Reducing speed limits to improve road safety are often opposed by people who blame crashes on poor driving ability rather than speed. They claim that well-trained drivers are infallible and can handle high speeds safely. But anyone can make a mistake while driving and due to the laws of physics and human body vulnerability, mistakes at high speed can result in vehicle occupants and other road users being killed or seriously injured. The design and operating speeds of our roads needs to be more forgiving of the mistakes we make.
In some situations, a forgiving road environment can be achieved through infrastructure alone. Freeways and motorways are examples of where the road infrastructure supports higher vehicle speeds (100km/h and above). The crash risk on expressways with at-grade intersections can also be reduced by using safety barriers and roundabouts.
Because of high costs, infrastructure improvements are not feasible for many roads. Much of the rural road network carries low traffic volumes and in urban areas it can be difficult to physically separate vulnerable road users from vehicle traffic, for example with pedestrian overbridges and off-road cycle paths. On these roads, reducing speed is an effective step towards achieving a road system that is more forgiving of human error.
In 2016, the New Zealand government reviewed every road in the country to determine their ‘safe and appropriate’ speed. The ‘safe and appropriate’ speed is defined as the travel speed that is appropriate to a road’s function, design, safety and use, based on criteria set out in the New Zealand Speed Management Guide. The safe and appropriate speed, crash metrics and a proactive infrastructure risk metric were analysed for every road and mapped in the NZ Transport Agency’s Safer Journeys Risk Assessment Tool. The output showed that most (about 95 percent) of the New Zealand road network has a speed limit that does not align with its safe and appropriate speed.
Local authorities use the Safer Journeys Risk Assessment Tool to identify treatment strategies targeting the top ten percent of the road network which have the greatest potential for death and serious injury reduction. These strategies include “engineering up” to make the road safe at the current speed limit, reducing the speed limit where the road is “self-explaining” (where the design of the road supports a lower speed), or reducing speed limits where operating speeds may not support it. The third option is labelled “challenging conversations”, as getting public support for speed limit reduction on these roads is difficult, and other infrastructure changes may be required to reinforce the lower limit.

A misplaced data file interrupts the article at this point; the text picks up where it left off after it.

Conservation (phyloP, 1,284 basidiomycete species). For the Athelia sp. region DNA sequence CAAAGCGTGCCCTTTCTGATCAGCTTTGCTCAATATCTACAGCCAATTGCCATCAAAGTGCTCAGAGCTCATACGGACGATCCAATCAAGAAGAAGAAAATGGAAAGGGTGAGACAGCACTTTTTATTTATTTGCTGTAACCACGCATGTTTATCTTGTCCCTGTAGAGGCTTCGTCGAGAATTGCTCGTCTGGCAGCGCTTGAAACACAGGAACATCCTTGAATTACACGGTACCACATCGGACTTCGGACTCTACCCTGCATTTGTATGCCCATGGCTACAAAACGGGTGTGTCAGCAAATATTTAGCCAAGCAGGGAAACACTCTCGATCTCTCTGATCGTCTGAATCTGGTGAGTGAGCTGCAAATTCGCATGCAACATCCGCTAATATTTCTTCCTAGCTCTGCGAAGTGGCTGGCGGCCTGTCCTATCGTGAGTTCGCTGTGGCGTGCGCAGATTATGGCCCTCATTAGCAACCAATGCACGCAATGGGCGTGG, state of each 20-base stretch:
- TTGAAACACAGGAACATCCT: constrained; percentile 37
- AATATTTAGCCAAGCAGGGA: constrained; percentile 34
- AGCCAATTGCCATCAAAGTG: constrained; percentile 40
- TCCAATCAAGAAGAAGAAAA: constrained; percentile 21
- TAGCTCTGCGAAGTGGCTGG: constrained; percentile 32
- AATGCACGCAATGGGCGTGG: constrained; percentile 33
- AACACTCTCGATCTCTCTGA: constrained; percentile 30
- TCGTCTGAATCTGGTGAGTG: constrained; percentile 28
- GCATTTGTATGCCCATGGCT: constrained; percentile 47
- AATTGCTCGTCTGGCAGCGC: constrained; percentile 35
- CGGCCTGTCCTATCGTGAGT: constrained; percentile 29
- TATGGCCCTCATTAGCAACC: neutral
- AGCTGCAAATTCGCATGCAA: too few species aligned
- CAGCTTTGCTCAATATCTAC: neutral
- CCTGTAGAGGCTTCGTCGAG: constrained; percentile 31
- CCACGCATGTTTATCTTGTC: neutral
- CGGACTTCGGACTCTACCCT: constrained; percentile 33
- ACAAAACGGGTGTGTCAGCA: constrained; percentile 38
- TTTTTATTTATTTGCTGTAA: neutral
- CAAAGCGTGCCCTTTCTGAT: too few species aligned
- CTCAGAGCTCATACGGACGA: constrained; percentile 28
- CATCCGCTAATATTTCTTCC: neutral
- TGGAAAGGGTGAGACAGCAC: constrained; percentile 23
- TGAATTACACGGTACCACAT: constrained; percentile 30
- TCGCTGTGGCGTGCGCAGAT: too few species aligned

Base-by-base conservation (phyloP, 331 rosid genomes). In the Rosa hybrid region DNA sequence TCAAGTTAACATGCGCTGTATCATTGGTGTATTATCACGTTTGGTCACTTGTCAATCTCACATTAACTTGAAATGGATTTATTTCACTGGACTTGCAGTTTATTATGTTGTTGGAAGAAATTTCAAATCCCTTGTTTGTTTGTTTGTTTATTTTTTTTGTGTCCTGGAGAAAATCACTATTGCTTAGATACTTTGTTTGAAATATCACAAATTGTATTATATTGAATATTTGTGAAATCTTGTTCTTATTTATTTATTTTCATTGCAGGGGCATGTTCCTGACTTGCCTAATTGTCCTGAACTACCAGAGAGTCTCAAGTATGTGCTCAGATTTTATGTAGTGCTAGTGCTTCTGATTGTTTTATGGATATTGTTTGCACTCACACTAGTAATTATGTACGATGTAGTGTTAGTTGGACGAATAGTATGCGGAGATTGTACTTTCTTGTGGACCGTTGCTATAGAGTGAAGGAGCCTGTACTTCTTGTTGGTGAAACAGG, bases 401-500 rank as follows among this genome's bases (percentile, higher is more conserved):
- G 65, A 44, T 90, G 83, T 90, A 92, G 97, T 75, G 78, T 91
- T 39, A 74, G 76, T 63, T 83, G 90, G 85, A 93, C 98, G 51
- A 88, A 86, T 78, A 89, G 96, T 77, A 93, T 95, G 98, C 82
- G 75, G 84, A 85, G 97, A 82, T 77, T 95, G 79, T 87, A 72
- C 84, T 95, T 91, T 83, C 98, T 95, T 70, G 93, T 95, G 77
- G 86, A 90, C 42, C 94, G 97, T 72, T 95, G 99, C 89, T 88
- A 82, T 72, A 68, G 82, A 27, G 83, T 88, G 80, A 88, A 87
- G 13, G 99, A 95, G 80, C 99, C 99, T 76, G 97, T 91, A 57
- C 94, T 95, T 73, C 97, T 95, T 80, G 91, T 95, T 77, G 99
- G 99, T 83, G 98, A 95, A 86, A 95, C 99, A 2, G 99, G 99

Engagement with the community, road users and other stakeholders is vital in this process. The New Zealand government provides resources to support conversations about road safety risk and the benefits of speed management. Local authorities then work with their communities to develop options to reduce road safety risk, which could include a combination of infrastructure improvements and speed management options. Once the community understand the crash risks and sees the options and costs, then they better understand why speed limit reductions are appropriate for many roads.
Shane will be presenting on the New Zealand Speed Management Guide and its application at two sessions at the TRB annual meeting in Washington DC in January 2020 (workshop on Sunday 12 Jan, and podium session on Monday 13th Jan).
For case study examples please refer to the following Austroads Report: https://austroads.com.au/publications/road-safety/ap-r587-19
Blog written by Shane Turner, Technical Director, Road Safety